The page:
If you've ever been to an Anglican funeral service you know that there's no room for tears, no overt emotional release of the kind you'd find at some less dignified ceremony. Mourners keep their feelings to themselves and make sure they're well hidden. I remind you of this because that's the premise on which screenwriter Peter Morgan ("The Last King of Scotland") and director Stephen Frears ("My Beautiful Laundrette," "The Grifters," "High Fidelity" and "Dirty Pretty Things," among others) have set their film "The Queen."
It's the story of the week following Princess Diana's death in Paris, on August 31, 1997, when 'the people's princess,' as the press called her, became the iconic representation of a fairy-tale royal house that loved and cared for the people, set against the Anglican restraint of Queen Elizabeth II and the rest of the family. It was also the time when Tony Blair first assumed his position as Prime Minister and had to mediate between his sovereign and his constituency, which was mourning her with greater feeling than had been seen publicly, certainly with respect to royalty, in at least a century. In the course of that week the sorrow turned brutally against the royals, to the amazement and confusion of the family itself.
Helen Mirren is Elizabeth - Elizabeth to the teeth, we might say, in a performance that will surely and deservedly earn her an Oscar nomination - and shows us a woman imprisoned by her belief that one must keep one's feelings to oneself, and yet with an unexpected and bone-dry sense of humor (meeting the tongue-tied Blair for the first time she says "If you agree, Prime Minister, the custom is to say yes."). The sleek and slim Mirren has been dressed and made up to look as much as possible like the stout queen, but it is almost unnecessary to pretend to visual accuracy; her performance transcends the literal to let us see well inside the queen. She is no dullard, though she is married to Philip, that prince of dullards. Her son Charles, the father of Diana's boys - one of whom will someday become king himself - meanwhile has a glimmer of what the people want, which is to hear from their queen some word of consolation, some acknowledgment that in spite of the divorce and Diana's 'libertine' lifestyle she understands how they feel.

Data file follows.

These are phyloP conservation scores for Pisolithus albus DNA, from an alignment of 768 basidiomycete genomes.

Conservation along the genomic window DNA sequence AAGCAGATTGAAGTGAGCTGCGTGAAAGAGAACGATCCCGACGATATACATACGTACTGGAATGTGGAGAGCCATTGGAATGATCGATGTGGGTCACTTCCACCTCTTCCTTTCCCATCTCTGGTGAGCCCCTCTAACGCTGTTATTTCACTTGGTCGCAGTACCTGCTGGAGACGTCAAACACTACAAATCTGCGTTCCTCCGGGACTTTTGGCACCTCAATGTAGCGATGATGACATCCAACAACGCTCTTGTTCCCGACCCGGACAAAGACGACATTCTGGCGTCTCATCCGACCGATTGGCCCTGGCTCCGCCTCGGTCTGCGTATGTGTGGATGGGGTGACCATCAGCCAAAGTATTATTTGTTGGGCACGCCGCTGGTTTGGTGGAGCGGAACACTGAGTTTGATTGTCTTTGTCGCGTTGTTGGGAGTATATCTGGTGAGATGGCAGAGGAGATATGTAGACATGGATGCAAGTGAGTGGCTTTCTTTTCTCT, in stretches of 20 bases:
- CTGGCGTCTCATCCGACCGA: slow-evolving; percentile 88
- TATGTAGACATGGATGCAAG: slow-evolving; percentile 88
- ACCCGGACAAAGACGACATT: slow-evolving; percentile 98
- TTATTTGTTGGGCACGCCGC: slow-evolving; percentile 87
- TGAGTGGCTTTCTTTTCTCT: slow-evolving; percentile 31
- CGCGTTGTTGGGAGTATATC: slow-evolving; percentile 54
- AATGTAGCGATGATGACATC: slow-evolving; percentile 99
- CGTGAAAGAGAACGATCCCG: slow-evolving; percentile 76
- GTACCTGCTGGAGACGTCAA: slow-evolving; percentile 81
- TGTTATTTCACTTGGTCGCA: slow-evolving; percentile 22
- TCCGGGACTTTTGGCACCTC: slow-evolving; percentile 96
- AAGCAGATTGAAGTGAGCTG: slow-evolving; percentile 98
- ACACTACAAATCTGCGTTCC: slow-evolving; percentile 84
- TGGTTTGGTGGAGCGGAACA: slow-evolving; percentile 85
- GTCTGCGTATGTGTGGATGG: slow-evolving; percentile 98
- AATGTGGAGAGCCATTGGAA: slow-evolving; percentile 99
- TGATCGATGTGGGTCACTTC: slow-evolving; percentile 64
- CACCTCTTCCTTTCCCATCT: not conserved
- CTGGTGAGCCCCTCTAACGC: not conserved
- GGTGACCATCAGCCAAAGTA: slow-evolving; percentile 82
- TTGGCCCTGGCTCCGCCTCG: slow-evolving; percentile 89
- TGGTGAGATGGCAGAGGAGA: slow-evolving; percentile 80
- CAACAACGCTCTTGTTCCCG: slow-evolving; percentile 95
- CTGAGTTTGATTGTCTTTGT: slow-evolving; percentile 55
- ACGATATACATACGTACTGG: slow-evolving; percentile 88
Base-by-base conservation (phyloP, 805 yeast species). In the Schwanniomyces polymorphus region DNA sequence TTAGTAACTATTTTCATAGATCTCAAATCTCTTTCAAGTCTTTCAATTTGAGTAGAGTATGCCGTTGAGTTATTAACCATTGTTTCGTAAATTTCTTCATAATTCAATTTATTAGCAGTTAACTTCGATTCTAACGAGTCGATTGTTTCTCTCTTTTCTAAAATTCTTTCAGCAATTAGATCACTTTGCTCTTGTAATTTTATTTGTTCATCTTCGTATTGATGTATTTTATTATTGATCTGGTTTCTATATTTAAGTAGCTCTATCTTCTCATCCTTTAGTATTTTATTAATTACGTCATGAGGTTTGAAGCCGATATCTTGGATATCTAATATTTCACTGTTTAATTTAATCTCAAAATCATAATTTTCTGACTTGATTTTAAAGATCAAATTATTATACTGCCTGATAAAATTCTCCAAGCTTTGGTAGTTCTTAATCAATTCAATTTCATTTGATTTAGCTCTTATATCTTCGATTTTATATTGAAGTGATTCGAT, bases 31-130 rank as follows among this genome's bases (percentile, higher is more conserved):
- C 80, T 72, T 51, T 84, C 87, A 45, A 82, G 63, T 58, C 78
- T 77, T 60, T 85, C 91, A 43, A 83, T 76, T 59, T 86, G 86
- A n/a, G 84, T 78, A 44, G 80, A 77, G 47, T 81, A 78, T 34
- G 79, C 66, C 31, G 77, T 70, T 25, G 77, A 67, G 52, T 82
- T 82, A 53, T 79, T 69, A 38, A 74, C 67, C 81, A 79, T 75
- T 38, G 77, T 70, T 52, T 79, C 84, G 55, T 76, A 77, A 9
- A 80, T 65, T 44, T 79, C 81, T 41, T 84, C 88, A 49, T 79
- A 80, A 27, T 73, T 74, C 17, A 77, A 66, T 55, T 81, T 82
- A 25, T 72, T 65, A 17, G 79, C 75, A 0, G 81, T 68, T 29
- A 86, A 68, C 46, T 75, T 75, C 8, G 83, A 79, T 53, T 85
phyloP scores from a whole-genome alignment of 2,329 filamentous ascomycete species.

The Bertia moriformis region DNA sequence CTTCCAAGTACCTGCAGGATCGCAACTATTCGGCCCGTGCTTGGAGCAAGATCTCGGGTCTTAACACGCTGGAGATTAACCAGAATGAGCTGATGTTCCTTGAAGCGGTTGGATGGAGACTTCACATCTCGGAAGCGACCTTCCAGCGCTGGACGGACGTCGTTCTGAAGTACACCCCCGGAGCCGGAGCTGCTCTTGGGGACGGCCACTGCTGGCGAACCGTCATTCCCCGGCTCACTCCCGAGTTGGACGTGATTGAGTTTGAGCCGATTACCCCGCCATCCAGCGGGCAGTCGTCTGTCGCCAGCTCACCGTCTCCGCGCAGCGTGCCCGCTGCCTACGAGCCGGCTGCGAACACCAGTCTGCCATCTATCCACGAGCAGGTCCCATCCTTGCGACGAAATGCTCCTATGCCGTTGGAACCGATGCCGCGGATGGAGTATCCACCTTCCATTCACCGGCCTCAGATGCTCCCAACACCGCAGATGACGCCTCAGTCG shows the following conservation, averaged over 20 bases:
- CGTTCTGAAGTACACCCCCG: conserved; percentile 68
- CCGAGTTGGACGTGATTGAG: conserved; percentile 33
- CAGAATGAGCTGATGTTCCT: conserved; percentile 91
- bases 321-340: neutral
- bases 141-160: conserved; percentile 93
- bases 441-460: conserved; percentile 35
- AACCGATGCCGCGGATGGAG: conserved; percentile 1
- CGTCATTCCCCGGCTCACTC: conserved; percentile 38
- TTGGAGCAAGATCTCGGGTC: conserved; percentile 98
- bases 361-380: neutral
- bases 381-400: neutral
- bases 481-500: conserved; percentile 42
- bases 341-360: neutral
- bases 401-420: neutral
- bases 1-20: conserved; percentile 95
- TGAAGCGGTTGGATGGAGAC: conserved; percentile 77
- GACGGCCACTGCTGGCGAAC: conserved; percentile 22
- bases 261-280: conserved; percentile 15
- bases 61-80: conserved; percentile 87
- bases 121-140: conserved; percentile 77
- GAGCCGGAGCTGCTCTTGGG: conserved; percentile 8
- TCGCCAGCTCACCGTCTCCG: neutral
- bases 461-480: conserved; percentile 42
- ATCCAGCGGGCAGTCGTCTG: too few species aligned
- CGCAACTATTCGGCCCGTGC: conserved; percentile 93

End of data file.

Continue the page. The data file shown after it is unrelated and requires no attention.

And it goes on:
When the tragedy happens, the royal family is not at Buckingham Palace but at their Balmoral castle in Scotland; it does not occur to them at first to come back to London, nor does it occur to them to hold a royal funeral, or fly the flag over the palace at half-staff (Diana was not royalty when she died). It falls to Blair, himself newly installed, still somewhat in awe of the queen, and yet politically astute enough to realize what the people want and must have, to find the way into Elizabeth's mindset and persuade her to come to London and speak to her subjects. Blair is played here by Michael Sheen with what we've come to see (in reality) as both Blair's intuitive understanding of political questions and his neediness for a stronger figure to attach himself to.
James Cromwell as the narrow Philip, Alex Jennings as an unexpectedly sensitive Charles, and Mark Bazeley as Blair's pragmatic chief of staff Alastair Campbell are all excellent in supporting roles, but the film is held together by Mirren's unbending yet intelligent and perceptive queen. Her transformation during that week, to the point where she does in fact come to the palace, visit with the mourners and speak from her heart, is an amazing piece of work that holds everything in the film together. It is not easy to portray someone still living and visible without slipping into caricature, hagiography or demonization; Mirren does it brilliantly.